Kevin Markey aka @LeedsUnited_MAD gives his first impression of his first visit to Elland Road.
My dad took me to my first game at Elland Road on Monday 6th May 1974.
Not an ordinary Monday. It was the great Leeds United legend Billy Bremner’s testimonial match against Sunderland.
We had just romped away with the Division One title finishing 5 points ahead of Liverpool. Oh, and Man United got relegated as well. What a time to be a Leeds United supporter!
I honestly don’t remember too much about the game itself. I was a little boy stood in the kop unable to see much of what action there was. My dad raised me up on his shoulder’s but I kept swaying to the motion of the crowd and found it hard to concentrate.
It was a 0-0 which was very unusual for a testimonial. I think with us losing to the Mackem’sin the 1973 Cup Final (almost a year to the day) in what was a such major surprise at the time (still is)the game was probably played more keenly than most benefit games were.
It was a surprise Sunderland were chosen for the game anyway with the history between Don Revie & Bob Stokoe but maybe that’s why Billy wanted them too. He was a very hard competitor and probably wanted some revenge for ’73. For himself & Don!
It was a full house as you’d expect after our success that season. More of a celebration for Billy and the team’s heroics. Perhaps it was best there were no goals as I would probably have got lost in the crowd somewhere!
I never forgot the experience though and it’s something that stays with you a lifetime. It’s not often you get to see household names like Bremner, Giles, Clarke, Hunter, Madeley & co. playing together in one of the best club sides there’s ever been. In your hometown!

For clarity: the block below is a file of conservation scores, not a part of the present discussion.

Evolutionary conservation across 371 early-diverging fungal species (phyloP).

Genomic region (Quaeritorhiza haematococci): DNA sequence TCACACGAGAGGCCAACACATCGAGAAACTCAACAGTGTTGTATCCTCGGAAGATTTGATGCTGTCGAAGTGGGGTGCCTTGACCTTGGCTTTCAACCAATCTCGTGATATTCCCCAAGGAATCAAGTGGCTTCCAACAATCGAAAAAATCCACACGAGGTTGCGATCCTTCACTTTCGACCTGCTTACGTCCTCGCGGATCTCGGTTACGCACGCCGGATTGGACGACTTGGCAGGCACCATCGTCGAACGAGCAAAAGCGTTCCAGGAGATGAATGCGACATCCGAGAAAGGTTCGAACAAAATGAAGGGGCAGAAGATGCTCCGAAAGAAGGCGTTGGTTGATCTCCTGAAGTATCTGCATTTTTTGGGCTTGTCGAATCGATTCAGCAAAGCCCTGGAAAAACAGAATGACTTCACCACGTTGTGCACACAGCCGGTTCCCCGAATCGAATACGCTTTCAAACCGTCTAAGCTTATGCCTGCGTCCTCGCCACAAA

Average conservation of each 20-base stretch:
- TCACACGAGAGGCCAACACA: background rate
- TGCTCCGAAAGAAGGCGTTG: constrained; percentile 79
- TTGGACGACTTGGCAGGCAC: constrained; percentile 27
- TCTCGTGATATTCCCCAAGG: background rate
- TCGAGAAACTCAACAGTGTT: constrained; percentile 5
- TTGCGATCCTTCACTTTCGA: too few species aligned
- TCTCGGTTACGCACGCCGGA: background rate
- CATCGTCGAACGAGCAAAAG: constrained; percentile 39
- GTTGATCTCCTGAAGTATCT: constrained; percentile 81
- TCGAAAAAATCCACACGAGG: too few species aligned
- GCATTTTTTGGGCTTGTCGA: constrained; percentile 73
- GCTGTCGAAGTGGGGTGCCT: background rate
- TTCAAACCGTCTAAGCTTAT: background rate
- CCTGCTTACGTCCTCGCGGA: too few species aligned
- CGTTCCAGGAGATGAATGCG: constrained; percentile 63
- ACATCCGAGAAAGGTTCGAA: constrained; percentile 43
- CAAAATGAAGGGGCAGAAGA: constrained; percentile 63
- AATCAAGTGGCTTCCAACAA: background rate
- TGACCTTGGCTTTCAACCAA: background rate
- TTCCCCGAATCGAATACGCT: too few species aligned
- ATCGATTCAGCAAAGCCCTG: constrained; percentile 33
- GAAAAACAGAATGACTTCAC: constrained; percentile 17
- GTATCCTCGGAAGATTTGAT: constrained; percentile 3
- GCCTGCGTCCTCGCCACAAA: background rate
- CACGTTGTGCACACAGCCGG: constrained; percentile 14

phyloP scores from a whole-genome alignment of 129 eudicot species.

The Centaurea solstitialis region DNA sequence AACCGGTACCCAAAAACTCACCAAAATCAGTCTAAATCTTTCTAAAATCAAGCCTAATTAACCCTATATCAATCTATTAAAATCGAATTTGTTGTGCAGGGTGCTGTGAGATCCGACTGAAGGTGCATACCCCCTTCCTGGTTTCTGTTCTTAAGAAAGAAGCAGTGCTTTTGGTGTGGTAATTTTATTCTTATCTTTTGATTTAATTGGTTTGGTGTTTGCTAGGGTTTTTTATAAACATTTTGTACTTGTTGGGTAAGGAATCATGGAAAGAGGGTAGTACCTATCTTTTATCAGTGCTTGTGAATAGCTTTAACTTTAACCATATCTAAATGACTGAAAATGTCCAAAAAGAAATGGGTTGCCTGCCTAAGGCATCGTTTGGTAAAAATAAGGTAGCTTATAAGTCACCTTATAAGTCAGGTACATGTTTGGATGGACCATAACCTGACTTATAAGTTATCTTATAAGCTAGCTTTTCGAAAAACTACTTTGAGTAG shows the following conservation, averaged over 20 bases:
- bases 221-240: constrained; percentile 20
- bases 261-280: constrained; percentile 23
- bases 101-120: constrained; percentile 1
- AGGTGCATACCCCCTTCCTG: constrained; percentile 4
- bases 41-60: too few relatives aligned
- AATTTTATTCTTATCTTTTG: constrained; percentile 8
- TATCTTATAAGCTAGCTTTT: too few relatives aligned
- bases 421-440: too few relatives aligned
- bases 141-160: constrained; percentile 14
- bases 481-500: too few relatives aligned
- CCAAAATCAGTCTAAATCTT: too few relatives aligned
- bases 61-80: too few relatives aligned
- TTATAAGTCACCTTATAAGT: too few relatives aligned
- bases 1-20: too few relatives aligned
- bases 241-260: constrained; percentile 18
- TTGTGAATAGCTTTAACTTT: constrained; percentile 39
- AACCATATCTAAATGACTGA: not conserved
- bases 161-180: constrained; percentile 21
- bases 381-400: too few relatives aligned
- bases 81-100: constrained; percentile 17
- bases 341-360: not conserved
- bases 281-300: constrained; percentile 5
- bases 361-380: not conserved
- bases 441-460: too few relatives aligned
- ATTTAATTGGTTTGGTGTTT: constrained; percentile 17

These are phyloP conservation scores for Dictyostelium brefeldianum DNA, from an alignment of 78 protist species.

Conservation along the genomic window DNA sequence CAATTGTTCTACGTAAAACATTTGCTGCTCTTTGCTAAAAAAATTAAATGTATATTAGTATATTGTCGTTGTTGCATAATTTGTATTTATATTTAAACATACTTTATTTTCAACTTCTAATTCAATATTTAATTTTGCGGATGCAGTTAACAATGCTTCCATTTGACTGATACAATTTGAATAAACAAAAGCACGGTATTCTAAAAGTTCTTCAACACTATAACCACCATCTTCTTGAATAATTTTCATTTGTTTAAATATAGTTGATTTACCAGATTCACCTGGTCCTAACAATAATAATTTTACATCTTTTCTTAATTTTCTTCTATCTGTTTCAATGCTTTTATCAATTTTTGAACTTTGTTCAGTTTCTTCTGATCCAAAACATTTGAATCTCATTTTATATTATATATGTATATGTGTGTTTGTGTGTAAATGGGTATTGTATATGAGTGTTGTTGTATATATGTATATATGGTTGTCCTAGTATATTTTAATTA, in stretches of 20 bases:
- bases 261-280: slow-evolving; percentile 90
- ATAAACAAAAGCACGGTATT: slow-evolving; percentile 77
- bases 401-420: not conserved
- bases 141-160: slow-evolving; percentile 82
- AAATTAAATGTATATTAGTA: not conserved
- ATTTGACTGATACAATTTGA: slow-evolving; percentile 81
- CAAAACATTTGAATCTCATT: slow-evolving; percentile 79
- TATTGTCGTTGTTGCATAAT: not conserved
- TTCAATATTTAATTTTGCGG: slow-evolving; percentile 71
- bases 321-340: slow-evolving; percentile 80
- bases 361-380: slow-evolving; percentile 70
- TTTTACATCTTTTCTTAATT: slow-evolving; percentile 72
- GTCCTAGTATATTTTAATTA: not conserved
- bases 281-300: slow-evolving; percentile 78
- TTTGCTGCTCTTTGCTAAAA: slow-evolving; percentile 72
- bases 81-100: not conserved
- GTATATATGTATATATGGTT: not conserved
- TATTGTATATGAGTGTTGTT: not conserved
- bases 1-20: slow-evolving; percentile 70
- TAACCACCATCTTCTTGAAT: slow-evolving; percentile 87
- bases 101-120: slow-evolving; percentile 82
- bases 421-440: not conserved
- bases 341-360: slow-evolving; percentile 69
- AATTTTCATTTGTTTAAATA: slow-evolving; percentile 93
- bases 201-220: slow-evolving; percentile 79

We were ‘Super Leeds’ and it was a joy to be around at the time to soak it all up. We seemed as we were going to be invincible and on top of the football tree forever.
Sadly, Don left for the England job that year and things were going to change at Elland Road. Billy wasn’t as young as he was and all the players seemed to be aging together. Such is life.
I remember getting Billy’s autograph outside my old school once. I think he used to collect his niece now and again. His car was always crowded with little boys and girls wanting to see the great man close-up. My mum managed to get closer and he obliged and signed the bit of paper in her hand.
It was something I kept close to my heart for a long time until my brother went over it in a different coloured pen and ruined it. Brothers!
Still the memory of Billy and that game in 1974 will never be erased. Surely the greatest player to have put on that famous white shirt. God bless you Billy, it was a privilege to see you play.
By Kevin Markey
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